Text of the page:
I am building a purpose-built shed that will support solar panels and contain all of the solar equipment such as charge controller, batteries, inverter etc. All of this is off-grid.

An A/C feeder direct burial cable will run 24 inches below ground for 140 feet from the main panel in the shed to the subpanel at the cabin (in conduit when it exits the ground). I was originally planning on running 2-2-2-4 Al URD direct burial from the shed to the cabin, but everyone seems to be out of stock of that. So now I am going to just use 2-2-4 and only have 120V service at the cabin. That is not really a problem as I do not anticipate any 240V needs at the cabin, running 2-2-2-4 was just for future-proofing. For something like a well pump, I can run 240V directly from the shed.

At the main panel in the shed, I am going to use a 30A breaker to protect and switch the feeder to the cabin subpanel. I will use a 8 foot grounding rod at the shed and bond the neutral to the ground in the main panel in the shed.

The cabin is fairly small at just around 900 sqft. I intend on just two circuits, 15A GFCI for kitchen and bath, and 15A for the rest (mainly lighting).

My current questions are related to the subpanel at the cabin.

  1. Do I need a main breaker in the subpanel? The subpanel is in another structure, so NEC 225.31 says that there must be a "means ... for disconnecting all ungrounded conductors". But I have seen references to a "6 handle rule". Are the two breakers in the subpanel sufficient for 225.31?

  2. How do I handle grounding in the subpanel? I thought that I saw somewhere that I would need another grounding rod there and that I should not bond the neutral to the ground at the subpanel. But I cannot find where I read that.

  3. Should the subpanel be mounted in the interior or exterior? This is in central Colorado if it makes a difference.

  4. What is the easiest way to read the NEC online?

  • 2
    No, don't do 2-2-4 and 120V! You'll regret it later. Look for alternative wires, such as MH feeder, or burying conduit and using individual wires. Also remember your trenching needs to account for cable or conduit thickness, so 24"+wire thickness for direct or 18"+conduit OD for conduit. Commented Oct 5, 2021 at 22:32
  • Is it possible to do 2-2-4 with a separate 2-gauge conductor? I already have the trench down to 25".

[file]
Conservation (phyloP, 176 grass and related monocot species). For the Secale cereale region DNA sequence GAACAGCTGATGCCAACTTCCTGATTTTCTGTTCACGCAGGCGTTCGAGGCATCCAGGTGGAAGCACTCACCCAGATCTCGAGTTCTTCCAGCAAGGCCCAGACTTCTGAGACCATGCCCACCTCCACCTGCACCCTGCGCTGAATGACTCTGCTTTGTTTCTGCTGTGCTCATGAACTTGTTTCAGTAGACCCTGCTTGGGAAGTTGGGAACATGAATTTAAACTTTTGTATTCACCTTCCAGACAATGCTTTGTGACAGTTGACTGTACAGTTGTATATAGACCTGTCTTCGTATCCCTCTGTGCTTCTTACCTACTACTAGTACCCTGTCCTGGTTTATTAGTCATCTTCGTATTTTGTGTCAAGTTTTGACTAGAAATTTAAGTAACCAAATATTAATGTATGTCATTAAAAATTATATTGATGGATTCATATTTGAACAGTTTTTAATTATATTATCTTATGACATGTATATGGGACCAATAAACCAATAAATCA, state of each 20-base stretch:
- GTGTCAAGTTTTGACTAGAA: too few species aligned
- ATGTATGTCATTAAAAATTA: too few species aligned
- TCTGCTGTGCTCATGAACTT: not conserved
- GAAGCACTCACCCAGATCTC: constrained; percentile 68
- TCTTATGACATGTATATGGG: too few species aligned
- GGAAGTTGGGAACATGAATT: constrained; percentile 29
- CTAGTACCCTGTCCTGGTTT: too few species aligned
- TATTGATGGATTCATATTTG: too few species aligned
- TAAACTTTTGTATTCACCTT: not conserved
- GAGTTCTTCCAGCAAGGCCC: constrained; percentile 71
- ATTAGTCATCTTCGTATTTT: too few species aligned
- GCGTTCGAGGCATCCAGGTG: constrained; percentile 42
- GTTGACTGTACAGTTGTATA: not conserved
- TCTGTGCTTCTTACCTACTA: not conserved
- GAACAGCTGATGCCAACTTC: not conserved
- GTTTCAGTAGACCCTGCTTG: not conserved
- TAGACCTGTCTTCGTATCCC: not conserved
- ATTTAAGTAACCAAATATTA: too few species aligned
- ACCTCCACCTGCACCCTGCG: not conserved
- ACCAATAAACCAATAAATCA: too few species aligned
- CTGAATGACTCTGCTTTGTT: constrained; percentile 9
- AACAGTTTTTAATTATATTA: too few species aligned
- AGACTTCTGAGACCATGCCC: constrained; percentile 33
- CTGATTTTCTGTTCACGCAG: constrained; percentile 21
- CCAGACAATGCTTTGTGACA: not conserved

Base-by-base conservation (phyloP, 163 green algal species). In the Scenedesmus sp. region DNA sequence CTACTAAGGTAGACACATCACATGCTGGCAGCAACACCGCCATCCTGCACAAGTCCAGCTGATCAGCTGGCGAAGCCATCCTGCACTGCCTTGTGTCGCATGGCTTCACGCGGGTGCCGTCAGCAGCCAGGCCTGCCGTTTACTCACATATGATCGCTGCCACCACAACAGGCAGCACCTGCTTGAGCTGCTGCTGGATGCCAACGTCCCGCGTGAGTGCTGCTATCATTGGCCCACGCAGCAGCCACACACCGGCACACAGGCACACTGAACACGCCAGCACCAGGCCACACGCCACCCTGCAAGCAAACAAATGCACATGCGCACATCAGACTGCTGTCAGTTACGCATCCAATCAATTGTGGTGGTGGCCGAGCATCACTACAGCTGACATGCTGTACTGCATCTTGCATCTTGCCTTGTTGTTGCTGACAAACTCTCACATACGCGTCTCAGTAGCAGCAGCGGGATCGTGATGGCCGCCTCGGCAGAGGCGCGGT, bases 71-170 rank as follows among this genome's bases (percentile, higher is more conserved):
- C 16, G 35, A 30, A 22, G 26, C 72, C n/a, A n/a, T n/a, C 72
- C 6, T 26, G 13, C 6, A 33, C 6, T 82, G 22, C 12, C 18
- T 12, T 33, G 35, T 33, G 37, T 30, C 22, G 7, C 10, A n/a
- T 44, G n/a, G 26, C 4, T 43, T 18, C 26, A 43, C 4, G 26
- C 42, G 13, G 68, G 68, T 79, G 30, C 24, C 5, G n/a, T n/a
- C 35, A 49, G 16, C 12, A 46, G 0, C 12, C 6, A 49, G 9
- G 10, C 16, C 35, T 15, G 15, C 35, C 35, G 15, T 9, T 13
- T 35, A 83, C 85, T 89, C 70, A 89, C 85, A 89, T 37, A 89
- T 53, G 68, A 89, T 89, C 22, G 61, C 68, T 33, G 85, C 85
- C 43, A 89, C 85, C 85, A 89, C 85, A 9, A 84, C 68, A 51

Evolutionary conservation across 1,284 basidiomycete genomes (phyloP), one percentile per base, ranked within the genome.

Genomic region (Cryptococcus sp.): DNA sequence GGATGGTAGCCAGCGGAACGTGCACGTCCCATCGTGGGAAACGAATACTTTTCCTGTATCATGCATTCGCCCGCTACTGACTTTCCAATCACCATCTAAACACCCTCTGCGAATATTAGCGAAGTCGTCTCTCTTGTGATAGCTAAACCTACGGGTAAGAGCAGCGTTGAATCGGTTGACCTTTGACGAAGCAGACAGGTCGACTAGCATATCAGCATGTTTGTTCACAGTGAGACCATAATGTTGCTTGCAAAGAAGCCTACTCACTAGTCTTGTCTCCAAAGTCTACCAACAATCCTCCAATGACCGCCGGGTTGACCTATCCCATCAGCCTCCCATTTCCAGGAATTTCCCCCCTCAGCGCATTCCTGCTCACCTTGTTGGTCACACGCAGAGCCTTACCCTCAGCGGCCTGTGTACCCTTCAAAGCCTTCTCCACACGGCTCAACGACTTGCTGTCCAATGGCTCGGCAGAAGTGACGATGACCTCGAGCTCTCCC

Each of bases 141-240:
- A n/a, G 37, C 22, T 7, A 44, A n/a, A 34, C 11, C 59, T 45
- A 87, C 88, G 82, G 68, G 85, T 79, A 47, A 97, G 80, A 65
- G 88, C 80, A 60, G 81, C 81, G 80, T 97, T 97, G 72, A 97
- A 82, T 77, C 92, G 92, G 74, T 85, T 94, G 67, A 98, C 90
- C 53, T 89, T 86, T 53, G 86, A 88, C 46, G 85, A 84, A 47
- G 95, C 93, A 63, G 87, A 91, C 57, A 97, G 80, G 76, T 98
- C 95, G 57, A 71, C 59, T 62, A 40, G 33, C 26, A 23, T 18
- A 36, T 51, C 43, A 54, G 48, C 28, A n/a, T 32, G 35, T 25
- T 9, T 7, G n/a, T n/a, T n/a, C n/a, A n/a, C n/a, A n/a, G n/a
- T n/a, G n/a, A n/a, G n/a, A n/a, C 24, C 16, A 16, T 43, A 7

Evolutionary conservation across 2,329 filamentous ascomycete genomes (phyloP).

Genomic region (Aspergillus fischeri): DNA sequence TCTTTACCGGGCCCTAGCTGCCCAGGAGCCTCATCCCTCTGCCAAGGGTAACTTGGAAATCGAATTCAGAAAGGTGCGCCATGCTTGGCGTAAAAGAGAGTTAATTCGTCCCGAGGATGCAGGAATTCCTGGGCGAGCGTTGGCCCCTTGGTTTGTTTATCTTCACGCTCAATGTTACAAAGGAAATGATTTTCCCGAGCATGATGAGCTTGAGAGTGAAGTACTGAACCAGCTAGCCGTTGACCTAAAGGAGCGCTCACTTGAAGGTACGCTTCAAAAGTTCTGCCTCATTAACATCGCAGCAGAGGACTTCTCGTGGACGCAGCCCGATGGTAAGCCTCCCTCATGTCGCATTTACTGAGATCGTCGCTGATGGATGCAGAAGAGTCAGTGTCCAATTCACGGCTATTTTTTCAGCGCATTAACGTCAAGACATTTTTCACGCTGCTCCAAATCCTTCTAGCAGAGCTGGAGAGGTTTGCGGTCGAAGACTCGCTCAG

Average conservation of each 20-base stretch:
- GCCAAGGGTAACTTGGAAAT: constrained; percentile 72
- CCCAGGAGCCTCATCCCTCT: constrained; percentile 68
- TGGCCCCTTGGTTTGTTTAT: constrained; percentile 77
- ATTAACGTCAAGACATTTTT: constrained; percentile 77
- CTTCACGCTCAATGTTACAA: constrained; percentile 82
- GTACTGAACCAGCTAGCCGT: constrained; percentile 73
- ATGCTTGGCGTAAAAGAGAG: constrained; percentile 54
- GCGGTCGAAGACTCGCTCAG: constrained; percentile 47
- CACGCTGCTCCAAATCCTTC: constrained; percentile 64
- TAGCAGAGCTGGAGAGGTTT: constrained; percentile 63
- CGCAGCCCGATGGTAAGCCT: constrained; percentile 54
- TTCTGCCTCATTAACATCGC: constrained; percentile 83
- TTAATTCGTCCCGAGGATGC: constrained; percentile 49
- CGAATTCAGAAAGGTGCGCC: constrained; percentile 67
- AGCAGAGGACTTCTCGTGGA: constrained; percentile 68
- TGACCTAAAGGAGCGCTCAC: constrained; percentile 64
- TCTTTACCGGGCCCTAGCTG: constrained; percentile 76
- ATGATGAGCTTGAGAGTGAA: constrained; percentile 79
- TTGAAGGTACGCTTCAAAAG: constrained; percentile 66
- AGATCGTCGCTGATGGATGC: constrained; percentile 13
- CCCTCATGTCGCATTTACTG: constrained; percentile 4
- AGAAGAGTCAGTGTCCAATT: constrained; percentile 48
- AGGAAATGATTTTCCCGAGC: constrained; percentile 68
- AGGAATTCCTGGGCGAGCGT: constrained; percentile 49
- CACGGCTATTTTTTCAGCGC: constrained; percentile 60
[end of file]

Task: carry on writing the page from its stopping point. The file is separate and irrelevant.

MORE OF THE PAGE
– tschutter
    Commented Oct 5, 2021 at 23:01
  • No afraid not.... Commented Oct 5, 2021 at 23:05
  • Why not? 2-2-2-4 and 2-2-4 both seem to be just loose bundles of individual insulated conductors. I would pick a direct burial related 2-gauge conductor.
    – tschutter
    Commented Oct 5, 2021 at 23:26
  • I am reluctant to advise it because inspectors cab be really funny with it. But if you tilt your head when you read 300.5, it'd be possible to have a separate safety ground if it's all either in conduit or direct burial. Can you live with the implications of a #4 neutral? Code: 300.5 (I) Conductors of the Same Circuit. All conductors of the same circuit and, where used, the grounded conductor and all equipment grounding conductors shall be installed in the same raceway or cable or shall be installed in close proximity in the same trench. Commented Oct 6, 2021 at 0:03

2 Answers 2


2-2-2-4 is fantastic stuff and a regular recommendation from me. Heck the stuff is the price of #10 copper and carries 90A instead of 30A, what's not to like?

I have seen several prominent home off-grid power projects on Youtube fail hideously, because they got "copper-itis" and ran the #10 copper they could afford for a low voltage DC circuit that needed much larger wire. If they had run the aluminum feeder they could have afforded for the price of that #10Cu, their project would have worked!

Do you need a main breaker in the subpanel?

Well, you need a main disconnect of no more than 6 throws.

If you don't want a main breaker panel, this is a good argument in favor of getting a nice big panel that isn't HOMeline*. Because if you can avoid using tandems, you can turn 3 breakers into 1 throw using a handle-tie intended for 3-phase circuits. (Those ties don't work on tandems). So theoretical 18 circuit limit. Also most larger panels are convertible, so you can just go with a real main breaker if you exceed that.

You can put two 120V circuits on a 2-pole breaker, but then you get the undesirable effect of common trip, so one circuit overloading knocks out the other. So if you want to double-stuff a small panel, you can use dual 240V quadplexes...if you want to go that way, favor Eaton, as they make non-common-trip quads. But that trick only limits you to 12 circuits.

What do you do with ground rods?

Totally separate systems. The neutral comes from the neutral feeder to the neutral bar to the circuit neutrals.

The ground comes from the grounding rods AND the ground wire (different jobs) to the ground bar to the circuit grounds.

They are not bonded together. Two neutral-ground equipotential bonds would cause all sorts of mayhem.

Subpanel on the exterior?

no, interior is just fine. Must have standard working space kept clear at all times, so select an area that people will tend to normally keep clear, like a hallway or threshold.

Does the disconnect need to be outside? No.

What is the easiest way to read NEC online?


Trying to use NEC as a learning document is a bad, bad idea. And it says so right in Article 90.